Annual Report 2020-2021

Pursuing Possibilities with Māori Deaf

https://vimeo.com/631405299

Deaf Aotearoa’s Māori Advisory Group was established in September 2020, initially set up with a focus on whānau with Deaf tamariki (children) in our First Signs service, and the work is now growing.

Growth in Māori Deaf leadership is vital and part of our vision, with Deaf Aotearoa staff Richard Peri and Miiria Storey taking the lead. Richard is the Māori Deaf development Officer for the community – he is involved in resource development and guiding the work that the Māori Advisory Group are doing with whānau with Deaf tamariki. For many years he has advocated for the Māori Deaf community. Miiria, who is also proud to identify as Māori Deaf, provides services to community members of all ages throughout Aotearoa.

The Group meets weekly and arranges fortnightly ‘Zui’ gatherings – a hui (Māori get-together) held online through Zoom – for whānau with Deaf or hard of hearing children aged 0-5years. Each session is family-centred and accommodates what the whanau want to learn, including fun activities in NZSL in a Māori context, from pepeha (sharing one’s traditional Māori introduction) to waiata (singing, or in our case sign-singing). Facilitating these meetings gives our people insight into where support is needed, and gives whānau opportunities to meet, explore, and learn from role models including our Māori Deaf employees and leaders.

Stephanie Awheto, one of few Māori trilingual interpreters in Aotearoa, is equipped with many years of experience working between English and Aotearoa’s two official languages, NZSL and Te Reo. She is a valuable advocate for the Māori Deaf community and takes a regular part in the Zui meetings. Other members of the Group include First Signs Facilitator and NZSL Interpreter Beryl “Harri” Harrison whose father is fluent in Te Reo, and she is currently in her fourth year studying Te Reo; First Signs Team Leader Natasha Cloete, a support to the Group with her strong advocacy for Deaf leadership, and whānau with Deaf tamariki; and NZSL Information and Resources Team Leader Daniel Harborne, who brings in different perspectives and coordinates resource production. The team are proud and dedicated to working with Māori whānau to support their Te Reo and NZSL development at home.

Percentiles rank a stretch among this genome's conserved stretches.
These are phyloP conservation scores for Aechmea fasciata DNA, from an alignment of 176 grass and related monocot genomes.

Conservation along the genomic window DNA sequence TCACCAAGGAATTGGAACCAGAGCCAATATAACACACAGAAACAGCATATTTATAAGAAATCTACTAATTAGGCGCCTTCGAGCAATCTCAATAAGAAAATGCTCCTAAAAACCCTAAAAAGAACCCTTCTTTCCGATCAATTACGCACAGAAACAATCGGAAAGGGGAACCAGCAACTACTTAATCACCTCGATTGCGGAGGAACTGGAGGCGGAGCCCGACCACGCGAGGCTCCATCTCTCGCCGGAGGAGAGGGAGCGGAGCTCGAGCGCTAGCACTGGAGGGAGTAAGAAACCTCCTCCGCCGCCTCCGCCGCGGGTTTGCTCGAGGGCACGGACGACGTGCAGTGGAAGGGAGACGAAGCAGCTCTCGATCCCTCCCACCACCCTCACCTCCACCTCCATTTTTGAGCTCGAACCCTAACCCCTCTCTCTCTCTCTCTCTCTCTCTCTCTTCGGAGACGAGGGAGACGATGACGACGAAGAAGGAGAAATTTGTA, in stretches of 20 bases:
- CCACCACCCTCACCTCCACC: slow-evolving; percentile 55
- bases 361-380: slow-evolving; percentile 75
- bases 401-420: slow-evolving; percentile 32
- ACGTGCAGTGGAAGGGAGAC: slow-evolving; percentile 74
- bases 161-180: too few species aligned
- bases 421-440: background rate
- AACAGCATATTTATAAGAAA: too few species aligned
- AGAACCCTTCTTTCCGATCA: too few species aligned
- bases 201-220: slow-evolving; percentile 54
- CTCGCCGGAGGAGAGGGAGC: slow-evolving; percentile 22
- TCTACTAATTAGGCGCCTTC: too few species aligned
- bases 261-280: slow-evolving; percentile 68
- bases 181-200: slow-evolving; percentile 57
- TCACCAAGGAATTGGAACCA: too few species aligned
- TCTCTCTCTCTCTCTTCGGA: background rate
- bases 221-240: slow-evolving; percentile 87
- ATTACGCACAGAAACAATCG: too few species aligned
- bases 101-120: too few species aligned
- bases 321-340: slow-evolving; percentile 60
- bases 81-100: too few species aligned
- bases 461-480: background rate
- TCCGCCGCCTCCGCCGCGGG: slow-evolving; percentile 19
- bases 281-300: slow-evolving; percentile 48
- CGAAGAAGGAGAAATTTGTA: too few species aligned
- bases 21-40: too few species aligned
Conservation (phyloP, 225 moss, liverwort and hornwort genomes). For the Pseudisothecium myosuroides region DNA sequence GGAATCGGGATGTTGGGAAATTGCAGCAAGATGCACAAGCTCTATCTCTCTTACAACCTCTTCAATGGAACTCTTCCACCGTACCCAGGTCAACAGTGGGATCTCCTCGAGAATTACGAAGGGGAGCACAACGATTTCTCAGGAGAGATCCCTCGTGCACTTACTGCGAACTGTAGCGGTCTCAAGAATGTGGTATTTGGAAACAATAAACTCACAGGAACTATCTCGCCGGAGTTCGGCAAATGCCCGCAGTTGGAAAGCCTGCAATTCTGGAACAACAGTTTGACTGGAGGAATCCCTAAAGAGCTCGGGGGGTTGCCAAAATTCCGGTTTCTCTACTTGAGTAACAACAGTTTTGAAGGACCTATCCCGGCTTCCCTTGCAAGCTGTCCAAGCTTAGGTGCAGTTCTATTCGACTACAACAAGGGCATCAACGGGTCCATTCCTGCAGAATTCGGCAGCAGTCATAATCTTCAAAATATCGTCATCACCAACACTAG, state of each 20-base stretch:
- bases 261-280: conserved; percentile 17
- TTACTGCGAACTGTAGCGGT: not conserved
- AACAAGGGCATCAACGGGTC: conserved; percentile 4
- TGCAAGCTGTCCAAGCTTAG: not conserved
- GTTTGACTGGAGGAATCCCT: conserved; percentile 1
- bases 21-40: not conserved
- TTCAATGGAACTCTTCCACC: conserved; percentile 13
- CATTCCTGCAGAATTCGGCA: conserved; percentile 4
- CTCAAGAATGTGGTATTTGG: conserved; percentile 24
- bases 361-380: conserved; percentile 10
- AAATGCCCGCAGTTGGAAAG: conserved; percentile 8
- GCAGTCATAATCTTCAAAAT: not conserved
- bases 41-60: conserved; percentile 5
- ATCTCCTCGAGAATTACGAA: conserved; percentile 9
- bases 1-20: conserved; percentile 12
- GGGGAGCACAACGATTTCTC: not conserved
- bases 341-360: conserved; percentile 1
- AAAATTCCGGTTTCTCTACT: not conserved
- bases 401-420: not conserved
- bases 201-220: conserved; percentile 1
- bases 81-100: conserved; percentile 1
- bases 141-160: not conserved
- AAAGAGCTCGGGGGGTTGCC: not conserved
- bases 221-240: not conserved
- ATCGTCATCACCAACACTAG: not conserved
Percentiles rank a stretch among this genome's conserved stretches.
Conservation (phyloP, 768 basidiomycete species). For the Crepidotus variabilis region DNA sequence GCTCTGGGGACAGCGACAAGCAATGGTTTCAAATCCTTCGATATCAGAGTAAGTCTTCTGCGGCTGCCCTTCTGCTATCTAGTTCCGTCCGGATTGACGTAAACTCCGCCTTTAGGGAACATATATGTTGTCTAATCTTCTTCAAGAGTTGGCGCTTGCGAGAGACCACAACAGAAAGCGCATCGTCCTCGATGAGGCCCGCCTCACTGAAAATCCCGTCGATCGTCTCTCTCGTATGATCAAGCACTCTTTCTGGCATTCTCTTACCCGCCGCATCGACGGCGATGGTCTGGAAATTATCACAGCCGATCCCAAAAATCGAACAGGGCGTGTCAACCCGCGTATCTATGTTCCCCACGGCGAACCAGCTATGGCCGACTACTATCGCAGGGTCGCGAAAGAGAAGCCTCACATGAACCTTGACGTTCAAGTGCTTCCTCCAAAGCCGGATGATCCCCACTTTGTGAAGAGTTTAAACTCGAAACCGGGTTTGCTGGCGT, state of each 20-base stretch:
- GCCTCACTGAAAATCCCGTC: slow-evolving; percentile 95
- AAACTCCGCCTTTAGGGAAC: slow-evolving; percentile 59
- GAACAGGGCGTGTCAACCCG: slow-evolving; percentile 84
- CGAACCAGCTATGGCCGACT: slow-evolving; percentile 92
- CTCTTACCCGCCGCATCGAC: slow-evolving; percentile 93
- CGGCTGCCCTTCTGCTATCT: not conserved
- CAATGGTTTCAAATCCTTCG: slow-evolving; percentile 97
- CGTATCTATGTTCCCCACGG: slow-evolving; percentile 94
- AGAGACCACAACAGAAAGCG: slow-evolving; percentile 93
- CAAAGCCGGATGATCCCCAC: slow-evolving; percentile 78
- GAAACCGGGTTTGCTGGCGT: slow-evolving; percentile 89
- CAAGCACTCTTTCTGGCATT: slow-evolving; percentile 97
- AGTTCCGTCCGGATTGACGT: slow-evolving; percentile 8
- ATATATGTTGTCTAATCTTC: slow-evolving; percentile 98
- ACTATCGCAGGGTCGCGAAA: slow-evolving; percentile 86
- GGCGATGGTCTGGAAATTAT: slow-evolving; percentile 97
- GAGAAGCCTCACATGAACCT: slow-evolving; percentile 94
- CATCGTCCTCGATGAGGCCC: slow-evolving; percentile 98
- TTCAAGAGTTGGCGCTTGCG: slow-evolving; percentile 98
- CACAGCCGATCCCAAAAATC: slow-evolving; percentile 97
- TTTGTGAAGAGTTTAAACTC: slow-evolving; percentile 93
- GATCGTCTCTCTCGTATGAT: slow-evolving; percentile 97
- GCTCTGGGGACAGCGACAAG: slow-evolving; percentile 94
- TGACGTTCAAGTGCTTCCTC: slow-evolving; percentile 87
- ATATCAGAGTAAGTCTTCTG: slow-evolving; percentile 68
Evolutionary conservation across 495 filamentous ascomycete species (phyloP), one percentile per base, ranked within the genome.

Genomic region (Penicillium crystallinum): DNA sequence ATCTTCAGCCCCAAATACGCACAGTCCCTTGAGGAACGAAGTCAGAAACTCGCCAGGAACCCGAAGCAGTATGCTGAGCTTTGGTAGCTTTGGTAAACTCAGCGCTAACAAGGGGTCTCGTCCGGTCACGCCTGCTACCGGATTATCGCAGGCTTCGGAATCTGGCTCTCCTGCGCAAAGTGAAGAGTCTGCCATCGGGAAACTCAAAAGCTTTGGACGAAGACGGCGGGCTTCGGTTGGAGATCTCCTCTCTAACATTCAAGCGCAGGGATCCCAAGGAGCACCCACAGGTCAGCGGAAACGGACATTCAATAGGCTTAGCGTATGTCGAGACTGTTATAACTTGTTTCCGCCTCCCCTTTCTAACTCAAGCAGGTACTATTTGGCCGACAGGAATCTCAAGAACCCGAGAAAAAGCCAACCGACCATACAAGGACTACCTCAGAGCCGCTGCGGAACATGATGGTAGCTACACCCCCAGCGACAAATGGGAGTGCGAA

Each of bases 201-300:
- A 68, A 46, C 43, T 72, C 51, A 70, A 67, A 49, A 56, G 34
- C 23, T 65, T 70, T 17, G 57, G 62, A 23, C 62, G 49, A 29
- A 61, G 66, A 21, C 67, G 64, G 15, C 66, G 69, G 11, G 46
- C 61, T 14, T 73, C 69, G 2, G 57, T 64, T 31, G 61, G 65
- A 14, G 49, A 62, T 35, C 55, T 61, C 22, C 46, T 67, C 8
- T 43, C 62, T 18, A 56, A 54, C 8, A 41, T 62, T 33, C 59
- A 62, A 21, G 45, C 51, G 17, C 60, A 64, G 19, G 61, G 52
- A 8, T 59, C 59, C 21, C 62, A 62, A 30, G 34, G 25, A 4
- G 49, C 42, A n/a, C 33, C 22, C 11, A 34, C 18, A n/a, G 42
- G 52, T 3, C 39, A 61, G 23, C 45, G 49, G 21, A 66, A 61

It is critical to support the families’ foundation of knowledge, weaving Deaf culture, Māori culture and their Māori identity together, through exchanges of skills, experiences and stories. Connections formed through the Zui are highly valued, with more whānau all around Aotearoa asking for further opportunities to join and learn together. The Zui has been opened up to new families who are not fluent in Te Reo but have a commitment to develop Te Reo alongside NZSL. We have received a wealth of positive feedback on the Group’s work so far.

“One thing I have valued on this journey was the importance of communication and the building of relationships. This platform has given my whānau and myself a way of expressing our relationship with Te Ao Māori in the form of reo rotarota (New Zealand Sign Language).”

“It is a platform where I can interact with other Māori whānau striving to support their Deaf tamariki. It’s important to me to be a part of a community in this journey and this is the only place I feel I am able to do this specifically for Māori. I have found it really inspiring and insightful. Without these hui I often feel isolated as a parent of a Deaf child.”

“This learning style is amazing for all of us… we have felt hunger, we have felt weakness, and we know that our children and grandchildren are silent. They are unable to feel the depth of the language, the intricacies of the language. But through these lessons, they will hear… now is the time for adults to stand up and support children and grandchildren so that their language is not silenced.”

Families have expressed they want to see more Māori Deaf adults in mentor positions as well as more trilingual interpreters in places like the marae. We would love to welcome more whānau, with Deaf tamariki, from all over Aotearoa to join First Signs, connect with others on a similar journey, and develop further possibilities for the future of Māori Deaf individuals. We continue to work on resources ranging from waiata (songs) and karakia (prayers), to Matariki, which New Zealanders will first experience as a public holiday next year.

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